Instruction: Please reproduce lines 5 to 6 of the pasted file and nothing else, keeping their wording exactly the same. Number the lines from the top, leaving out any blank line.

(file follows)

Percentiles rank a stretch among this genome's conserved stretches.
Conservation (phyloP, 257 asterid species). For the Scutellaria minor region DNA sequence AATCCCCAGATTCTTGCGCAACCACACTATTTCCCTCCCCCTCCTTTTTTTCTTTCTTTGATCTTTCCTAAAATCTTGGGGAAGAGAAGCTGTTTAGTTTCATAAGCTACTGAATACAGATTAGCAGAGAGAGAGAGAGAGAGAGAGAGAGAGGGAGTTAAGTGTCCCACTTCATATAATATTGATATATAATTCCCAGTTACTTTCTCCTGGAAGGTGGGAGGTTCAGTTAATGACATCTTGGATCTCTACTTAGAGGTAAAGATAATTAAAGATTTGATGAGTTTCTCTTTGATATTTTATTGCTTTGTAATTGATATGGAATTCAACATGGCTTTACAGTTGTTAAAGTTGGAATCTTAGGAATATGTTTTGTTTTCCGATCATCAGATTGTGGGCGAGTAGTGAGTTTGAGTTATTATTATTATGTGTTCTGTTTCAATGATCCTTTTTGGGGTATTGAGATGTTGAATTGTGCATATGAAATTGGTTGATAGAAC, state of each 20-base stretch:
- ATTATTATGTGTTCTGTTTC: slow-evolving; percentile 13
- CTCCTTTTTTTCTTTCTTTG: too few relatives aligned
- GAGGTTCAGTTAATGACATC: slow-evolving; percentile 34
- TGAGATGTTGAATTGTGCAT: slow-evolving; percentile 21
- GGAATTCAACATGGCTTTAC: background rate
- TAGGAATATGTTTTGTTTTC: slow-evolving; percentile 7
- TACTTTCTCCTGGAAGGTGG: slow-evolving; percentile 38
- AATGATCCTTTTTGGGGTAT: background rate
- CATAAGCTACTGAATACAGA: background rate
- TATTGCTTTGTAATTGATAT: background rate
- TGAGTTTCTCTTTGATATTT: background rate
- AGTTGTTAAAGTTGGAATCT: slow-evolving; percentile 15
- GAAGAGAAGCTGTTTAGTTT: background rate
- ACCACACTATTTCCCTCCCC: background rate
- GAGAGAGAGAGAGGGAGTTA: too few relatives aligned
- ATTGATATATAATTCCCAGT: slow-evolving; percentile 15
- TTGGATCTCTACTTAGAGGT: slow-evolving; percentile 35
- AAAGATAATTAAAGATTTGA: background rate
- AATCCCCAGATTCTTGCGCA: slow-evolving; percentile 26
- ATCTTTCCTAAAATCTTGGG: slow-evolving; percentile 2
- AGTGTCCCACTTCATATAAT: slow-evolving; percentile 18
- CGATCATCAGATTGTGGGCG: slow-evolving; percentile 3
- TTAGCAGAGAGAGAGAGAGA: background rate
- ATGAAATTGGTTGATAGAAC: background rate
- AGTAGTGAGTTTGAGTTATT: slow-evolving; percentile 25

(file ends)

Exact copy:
- GAGGTTCAGTTAATGACATC: slow-evolving; percentile 34
- TGAGATGTTGAATTGTGCAT: slow-evolving; percentile 21